Termination of Jonesboro police department employee sparks outrage, calls for investigation

Rachel Anderson, a former JPD employee, was fired for speaking out at a city council meeting.
Rachel Anderson, a former JPD employee, was fired for speaking out at a city council meeting.(Jonesboro Police Dept.)
Published: Nov. 20, 2023 at 3:47 PM CST
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JONESBORO, Ark. (KAIT8) - The recent termination of a Jonesboro Police Department employee has sparked outrage and a call for an investigation into her termination.

Senior Video Analyst Rachel Anderson was fired following her public opposition to a $17.5 million bond issue supported by Mayor Harold Copenhaver during a city meeting. Jonesboro City Councilman L.J. Bryant urges an impartial inquiry into Anderson’s termination.

The incident happened on November 7, when Anderson, who worked for the Jonesboro Police Department for five years, addressed the council at a public hearing on the proposed bond issue. Mayor Copenhaver, advocating for funding various projects, including a new E911 Dispatch and Real-Time Crime Center (RTCC), faced Anderson’s vocal disagreement.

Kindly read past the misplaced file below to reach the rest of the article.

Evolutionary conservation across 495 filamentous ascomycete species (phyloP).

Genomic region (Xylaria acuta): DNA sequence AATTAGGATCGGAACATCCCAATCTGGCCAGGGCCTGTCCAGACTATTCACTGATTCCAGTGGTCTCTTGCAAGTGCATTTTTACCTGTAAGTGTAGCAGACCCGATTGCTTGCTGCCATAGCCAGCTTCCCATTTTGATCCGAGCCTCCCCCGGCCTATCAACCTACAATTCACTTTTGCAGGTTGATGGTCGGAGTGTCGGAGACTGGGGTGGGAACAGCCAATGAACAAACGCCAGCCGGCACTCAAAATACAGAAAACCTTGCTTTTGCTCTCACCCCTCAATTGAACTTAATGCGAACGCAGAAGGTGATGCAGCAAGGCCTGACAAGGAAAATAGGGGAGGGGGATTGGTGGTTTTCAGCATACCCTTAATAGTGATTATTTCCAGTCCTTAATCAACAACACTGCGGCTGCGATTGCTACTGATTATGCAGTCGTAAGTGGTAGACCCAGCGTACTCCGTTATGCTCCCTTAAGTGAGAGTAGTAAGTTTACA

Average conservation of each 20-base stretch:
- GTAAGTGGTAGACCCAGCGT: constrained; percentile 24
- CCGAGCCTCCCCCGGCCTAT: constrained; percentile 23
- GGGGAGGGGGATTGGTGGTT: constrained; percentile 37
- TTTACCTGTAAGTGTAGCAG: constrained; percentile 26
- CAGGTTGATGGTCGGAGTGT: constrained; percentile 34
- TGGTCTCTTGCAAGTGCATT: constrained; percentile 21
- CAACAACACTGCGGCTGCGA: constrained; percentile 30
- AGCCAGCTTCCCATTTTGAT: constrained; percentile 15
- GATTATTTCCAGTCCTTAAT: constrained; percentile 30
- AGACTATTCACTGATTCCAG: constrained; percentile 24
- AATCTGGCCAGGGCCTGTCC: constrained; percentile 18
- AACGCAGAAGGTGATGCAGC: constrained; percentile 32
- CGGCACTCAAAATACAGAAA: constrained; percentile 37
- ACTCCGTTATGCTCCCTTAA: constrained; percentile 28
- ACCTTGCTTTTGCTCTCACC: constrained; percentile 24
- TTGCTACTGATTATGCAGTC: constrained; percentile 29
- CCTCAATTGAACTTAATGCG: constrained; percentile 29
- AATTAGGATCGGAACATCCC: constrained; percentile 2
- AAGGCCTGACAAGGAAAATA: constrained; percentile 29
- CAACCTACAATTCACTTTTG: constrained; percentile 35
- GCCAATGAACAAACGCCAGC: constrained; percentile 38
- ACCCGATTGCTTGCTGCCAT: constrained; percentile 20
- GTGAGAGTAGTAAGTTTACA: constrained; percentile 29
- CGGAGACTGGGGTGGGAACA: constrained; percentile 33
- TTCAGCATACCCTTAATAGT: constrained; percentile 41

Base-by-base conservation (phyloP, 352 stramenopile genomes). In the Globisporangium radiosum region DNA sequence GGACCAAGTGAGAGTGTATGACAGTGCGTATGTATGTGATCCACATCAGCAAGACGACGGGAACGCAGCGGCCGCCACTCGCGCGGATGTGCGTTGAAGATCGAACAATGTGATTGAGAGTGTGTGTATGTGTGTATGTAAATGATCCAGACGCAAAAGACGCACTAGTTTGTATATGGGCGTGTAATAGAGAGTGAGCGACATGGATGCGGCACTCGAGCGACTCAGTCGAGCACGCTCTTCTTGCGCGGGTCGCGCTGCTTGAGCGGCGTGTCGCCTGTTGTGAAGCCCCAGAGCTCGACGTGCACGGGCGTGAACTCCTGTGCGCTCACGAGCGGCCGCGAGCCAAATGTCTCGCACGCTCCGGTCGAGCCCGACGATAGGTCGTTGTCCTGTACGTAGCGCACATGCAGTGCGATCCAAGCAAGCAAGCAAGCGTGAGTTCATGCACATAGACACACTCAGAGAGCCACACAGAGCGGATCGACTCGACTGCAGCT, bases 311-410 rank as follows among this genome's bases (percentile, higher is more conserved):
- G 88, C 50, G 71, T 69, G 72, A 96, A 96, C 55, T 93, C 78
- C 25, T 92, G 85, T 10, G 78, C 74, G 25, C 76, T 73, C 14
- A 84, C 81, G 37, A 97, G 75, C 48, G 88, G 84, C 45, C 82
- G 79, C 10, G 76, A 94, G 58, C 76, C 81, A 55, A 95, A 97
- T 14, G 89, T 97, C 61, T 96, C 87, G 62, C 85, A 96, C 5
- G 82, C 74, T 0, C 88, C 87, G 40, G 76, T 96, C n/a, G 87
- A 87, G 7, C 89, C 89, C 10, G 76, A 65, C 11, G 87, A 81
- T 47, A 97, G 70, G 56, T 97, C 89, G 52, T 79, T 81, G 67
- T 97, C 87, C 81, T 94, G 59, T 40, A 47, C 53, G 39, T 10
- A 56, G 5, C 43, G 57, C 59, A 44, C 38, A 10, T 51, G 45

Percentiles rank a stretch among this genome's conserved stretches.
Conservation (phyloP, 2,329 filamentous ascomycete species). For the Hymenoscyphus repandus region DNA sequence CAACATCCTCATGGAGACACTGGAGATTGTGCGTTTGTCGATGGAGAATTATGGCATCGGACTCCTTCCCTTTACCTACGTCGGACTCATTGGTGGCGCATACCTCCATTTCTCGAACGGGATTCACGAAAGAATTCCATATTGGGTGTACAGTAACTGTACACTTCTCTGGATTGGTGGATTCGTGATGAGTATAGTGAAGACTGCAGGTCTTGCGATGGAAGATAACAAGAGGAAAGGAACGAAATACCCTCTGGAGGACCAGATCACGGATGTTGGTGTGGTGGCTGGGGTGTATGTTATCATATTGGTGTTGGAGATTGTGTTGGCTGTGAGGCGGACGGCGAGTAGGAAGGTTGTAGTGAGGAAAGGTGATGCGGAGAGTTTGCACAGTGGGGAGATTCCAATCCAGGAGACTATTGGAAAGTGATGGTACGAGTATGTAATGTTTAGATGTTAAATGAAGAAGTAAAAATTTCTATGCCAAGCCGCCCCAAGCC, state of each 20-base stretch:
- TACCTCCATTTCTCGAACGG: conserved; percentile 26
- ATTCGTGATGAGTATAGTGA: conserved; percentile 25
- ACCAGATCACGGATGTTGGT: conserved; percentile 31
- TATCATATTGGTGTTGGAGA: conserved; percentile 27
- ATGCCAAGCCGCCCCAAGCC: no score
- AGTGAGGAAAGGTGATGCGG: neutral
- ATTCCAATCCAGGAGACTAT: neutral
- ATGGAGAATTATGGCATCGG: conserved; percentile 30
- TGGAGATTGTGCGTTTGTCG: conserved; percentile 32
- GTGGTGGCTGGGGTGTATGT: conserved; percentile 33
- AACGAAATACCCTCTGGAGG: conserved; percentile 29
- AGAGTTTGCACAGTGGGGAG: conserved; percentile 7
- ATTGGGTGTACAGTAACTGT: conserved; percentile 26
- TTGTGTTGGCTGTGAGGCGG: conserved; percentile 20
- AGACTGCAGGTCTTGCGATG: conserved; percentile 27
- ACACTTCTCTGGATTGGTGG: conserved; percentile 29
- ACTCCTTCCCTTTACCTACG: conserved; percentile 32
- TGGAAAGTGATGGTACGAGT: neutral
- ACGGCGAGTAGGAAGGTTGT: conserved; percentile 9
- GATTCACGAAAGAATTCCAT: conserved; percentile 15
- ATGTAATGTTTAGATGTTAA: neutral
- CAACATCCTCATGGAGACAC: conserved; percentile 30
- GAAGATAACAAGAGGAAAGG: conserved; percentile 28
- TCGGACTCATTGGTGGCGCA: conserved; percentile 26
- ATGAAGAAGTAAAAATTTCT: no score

Anderson advocated for strategically placing video analysts like herself near detectives rather than dispatch. She opposed the creation of the RTCC building, saying, “We do not want this new building.” Mayor Copenhaver acknowledged her comments with a brief “Duly noted.”

Councilman Bryant commended Anderson’s conduct during the meeting, highlighting her factual presentation and absence of personal attacks. However, a subsequent disciplinary letter cited violations of city handbook policies and JPD regulations as grounds for her termination.

The termination letter, signed by Police Chief Rick Elliott, emphasized Anderson’s actions had eroded the city’s trust and confidence in her role, leading to her immediate dismissal.

Councilman Bryant expressed disappointment at the decision, characterizing Anderson as an outstanding employee and cautioning against punitive measures based on political beliefs.

However, city officials, including communication director Bill Campbell, maintained that the city attorney’s office had thoroughly reviewed and deemed the decision appropriate.

In response to Bryant’s call for an independent investigation, Campbell dismissed it as “performative,” stating that the city attorney’s office, being elected and independent, had already conducted a comprehensive review.